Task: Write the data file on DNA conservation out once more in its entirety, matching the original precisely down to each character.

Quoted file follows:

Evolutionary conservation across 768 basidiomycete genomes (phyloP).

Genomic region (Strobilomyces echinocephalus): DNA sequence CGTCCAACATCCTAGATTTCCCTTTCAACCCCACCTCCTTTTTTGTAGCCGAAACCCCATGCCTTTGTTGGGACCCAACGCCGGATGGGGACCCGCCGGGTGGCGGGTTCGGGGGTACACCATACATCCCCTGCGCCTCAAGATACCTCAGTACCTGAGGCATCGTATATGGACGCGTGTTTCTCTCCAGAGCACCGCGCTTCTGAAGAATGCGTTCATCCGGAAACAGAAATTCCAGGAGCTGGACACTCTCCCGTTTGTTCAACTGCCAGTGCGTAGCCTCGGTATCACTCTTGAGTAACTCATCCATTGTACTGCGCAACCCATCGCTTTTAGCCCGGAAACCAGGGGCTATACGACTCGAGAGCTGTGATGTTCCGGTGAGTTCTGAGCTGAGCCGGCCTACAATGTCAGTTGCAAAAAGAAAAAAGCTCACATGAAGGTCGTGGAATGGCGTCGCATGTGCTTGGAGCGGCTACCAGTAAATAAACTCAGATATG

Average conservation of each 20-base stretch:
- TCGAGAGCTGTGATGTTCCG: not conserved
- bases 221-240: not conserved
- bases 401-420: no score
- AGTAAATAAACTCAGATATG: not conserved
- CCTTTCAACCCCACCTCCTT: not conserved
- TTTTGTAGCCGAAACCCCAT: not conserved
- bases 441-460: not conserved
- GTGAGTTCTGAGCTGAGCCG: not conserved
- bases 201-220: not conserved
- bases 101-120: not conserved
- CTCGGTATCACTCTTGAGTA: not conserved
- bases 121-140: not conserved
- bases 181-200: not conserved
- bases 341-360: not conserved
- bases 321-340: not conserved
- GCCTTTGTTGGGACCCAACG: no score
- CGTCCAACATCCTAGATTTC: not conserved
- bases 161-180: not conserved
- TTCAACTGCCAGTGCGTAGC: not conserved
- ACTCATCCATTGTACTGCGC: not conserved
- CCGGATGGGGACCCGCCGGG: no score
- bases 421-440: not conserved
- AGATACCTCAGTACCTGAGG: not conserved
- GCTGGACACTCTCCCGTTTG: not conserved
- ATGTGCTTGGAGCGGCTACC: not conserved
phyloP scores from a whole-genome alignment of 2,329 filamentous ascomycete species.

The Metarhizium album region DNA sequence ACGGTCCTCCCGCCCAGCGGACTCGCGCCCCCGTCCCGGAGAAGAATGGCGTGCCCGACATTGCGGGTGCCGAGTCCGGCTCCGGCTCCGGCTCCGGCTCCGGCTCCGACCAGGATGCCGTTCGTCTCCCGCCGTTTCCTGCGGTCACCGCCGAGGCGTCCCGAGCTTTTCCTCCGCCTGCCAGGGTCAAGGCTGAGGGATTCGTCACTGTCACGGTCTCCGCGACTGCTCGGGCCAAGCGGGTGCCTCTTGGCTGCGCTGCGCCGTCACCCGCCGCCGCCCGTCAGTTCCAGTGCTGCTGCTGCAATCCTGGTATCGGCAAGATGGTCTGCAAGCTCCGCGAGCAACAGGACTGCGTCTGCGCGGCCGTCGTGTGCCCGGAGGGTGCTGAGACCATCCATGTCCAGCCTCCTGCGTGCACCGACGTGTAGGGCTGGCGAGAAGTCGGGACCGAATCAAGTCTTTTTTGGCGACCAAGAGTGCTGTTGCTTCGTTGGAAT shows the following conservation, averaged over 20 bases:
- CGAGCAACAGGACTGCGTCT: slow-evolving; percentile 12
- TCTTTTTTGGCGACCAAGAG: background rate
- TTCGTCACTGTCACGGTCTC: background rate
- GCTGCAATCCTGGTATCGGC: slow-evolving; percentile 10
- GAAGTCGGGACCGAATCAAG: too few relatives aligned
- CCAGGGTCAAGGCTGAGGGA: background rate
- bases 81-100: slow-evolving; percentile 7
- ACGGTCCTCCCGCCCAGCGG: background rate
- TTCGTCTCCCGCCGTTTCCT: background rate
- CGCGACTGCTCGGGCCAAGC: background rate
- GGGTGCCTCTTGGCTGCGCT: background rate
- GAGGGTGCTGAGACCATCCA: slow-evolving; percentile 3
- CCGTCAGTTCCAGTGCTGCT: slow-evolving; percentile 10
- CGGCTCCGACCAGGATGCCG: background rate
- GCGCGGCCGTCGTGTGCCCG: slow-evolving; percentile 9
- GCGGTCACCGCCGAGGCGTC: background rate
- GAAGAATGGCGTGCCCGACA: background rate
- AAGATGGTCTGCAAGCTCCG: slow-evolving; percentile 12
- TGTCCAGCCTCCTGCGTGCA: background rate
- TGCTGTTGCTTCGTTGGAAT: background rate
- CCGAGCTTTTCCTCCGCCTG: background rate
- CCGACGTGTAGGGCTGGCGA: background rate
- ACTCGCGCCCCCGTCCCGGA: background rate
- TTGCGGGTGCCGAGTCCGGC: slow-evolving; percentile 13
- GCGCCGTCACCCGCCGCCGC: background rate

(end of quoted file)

Evolutionary conservation across 768 basidiomycete genomes (phyloP).

Genomic region (Strobilomyces echinocephalus): DNA sequence CGTCCAACATCCTAGATTTCCCTTTCAACCCCACCTCCTTTTTTGTAGCCGAAACCCCATGCCTTTGTTGGGACCCAACGCCGGATGGGGACCCGCCGGGTGGCGGGTTCGGGGGTACACCATACATCCCCTGCGCCTCAAGATACCTCAGTACCTGAGGCATCGTATATGGACGCGTGTTTCTCTCCAGAGCACCGCGCTTCTGAAGAATGCGTTCATCCGGAAACAGAAATTCCAGGAGCTGGACACTCTCCCGTTTGTTCAACTGCCAGTGCGTAGCCTCGGTATCACTCTTGAGTAACTCATCCATTGTACTGCGCAACCCATCGCTTTTAGCCCGGAAACCAGGGGCTATACGACTCGAGAGCTGTGATGTTCCGGTGAGTTCTGAGCTGAGCCGGCCTACAATGTCAGTTGCAAAAAGAAAAAAGCTCACATGAAGGTCGTGGAATGGCGTCGCATGTGCTTGGAGCGGCTACCAGTAAATAAACTCAGATATG

Average conservation of each 20-base stretch:
- TCGAGAGCTGTGATGTTCCG: not conserved
- bases 221-240: not conserved
- bases 401-420: no score
- AGTAAATAAACTCAGATATG: not conserved
- CCTTTCAACCCCACCTCCTT: not conserved
- TTTTGTAGCCGAAACCCCAT: not conserved
- bases 441-460: not conserved
- GTGAGTTCTGAGCTGAGCCG: not conserved
- bases 201-220: not conserved
- bases 101-120: not conserved
- CTCGGTATCACTCTTGAGTA: not conserved
- bases 121-140: not conserved
- bases 181-200: not conserved
- bases 341-360: not conserved
- bases 321-340: not conserved
- GCCTTTGTTGGGACCCAACG: no score
- CGTCCAACATCCTAGATTTC: not conserved
- bases 161-180: not conserved
- TTCAACTGCCAGTGCGTAGC: not conserved
- ACTCATCCATTGTACTGCGC: not conserved
- CCGGATGGGGACCCGCCGGG: no score
- bases 421-440: not conserved
- AGATACCTCAGTACCTGAGG: not conserved
- GCTGGACACTCTCCCGTTTG: not conserved
- ATGTGCTTGGAGCGGCTACC: not conserved
phyloP scores from a whole-genome alignment of 2,329 filamentous ascomycete species.

The Metarhizium album region DNA sequence ACGGTCCTCCCGCCCAGCGGACTCGCGCCCCCGTCCCGGAGAAGAATGGCGTGCCCGACATTGCGGGTGCCGAGTCCGGCTCCGGCTCCGGCTCCGGCTCCGGCTCCGACCAGGATGCCGTTCGTCTCCCGCCGTTTCCTGCGGTCACCGCCGAGGCGTCCCGAGCTTTTCCTCCGCCTGCCAGGGTCAAGGCTGAGGGATTCGTCACTGTCACGGTCTCCGCGACTGCTCGGGCCAAGCGGGTGCCTCTTGGCTGCGCTGCGCCGTCACCCGCCGCCGCCCGTCAGTTCCAGTGCTGCTGCTGCAATCCTGGTATCGGCAAGATGGTCTGCAAGCTCCGCGAGCAACAGGACTGCGTCTGCGCGGCCGTCGTGTGCCCGGAGGGTGCTGAGACCATCCATGTCCAGCCTCCTGCGTGCACCGACGTGTAGGGCTGGCGAGAAGTCGGGACCGAATCAAGTCTTTTTTGGCGACCAAGAGTGCTGTTGCTTCGTTGGAAT shows the following conservation, averaged over 20 bases:
- CGAGCAACAGGACTGCGTCT: slow-evolving; percentile 12
- TCTTTTTTGGCGACCAAGAG: background rate
- TTCGTCACTGTCACGGTCTC: background rate
- GCTGCAATCCTGGTATCGGC: slow-evolving; percentile 10
- GAAGTCGGGACCGAATCAAG: too few relatives aligned
- CCAGGGTCAAGGCTGAGGGA: background rate
- bases 81-100: slow-evolving; percentile 7
- ACGGTCCTCCCGCCCAGCGG: background rate
- TTCGTCTCCCGCCGTTTCCT: background rate
- CGCGACTGCTCGGGCCAAGC: background rate
- GGGTGCCTCTTGGCTGCGCT: background rate
- GAGGGTGCTGAGACCATCCA: slow-evolving; percentile 3
- CCGTCAGTTCCAGTGCTGCT: slow-evolving; percentile 10
- CGGCTCCGACCAGGATGCCG: background rate
- GCGCGGCCGTCGTGTGCCCG: slow-evolving; percentile 9
- GCGGTCACCGCCGAGGCGTC: background rate
- GAAGAATGGCGTGCCCGACA: background rate
- AAGATGGTCTGCAAGCTCCG: slow-evolving; percentile 12
- TGTCCAGCCTCCTGCGTGCA: background rate
- TGCTGTTGCTTCGTTGGAAT: background rate
- CCGAGCTTTTCCTCCGCCTG: background rate
- CCGACGTGTAGGGCTGGCGA: background rate
- ACTCGCGCCCCCGTCCCGGA: background rate
- TTGCGGGTGCCGAGTCCGGC: slow-evolving; percentile 13
- GCGCCGTCACCCGCCGCCGC: background rate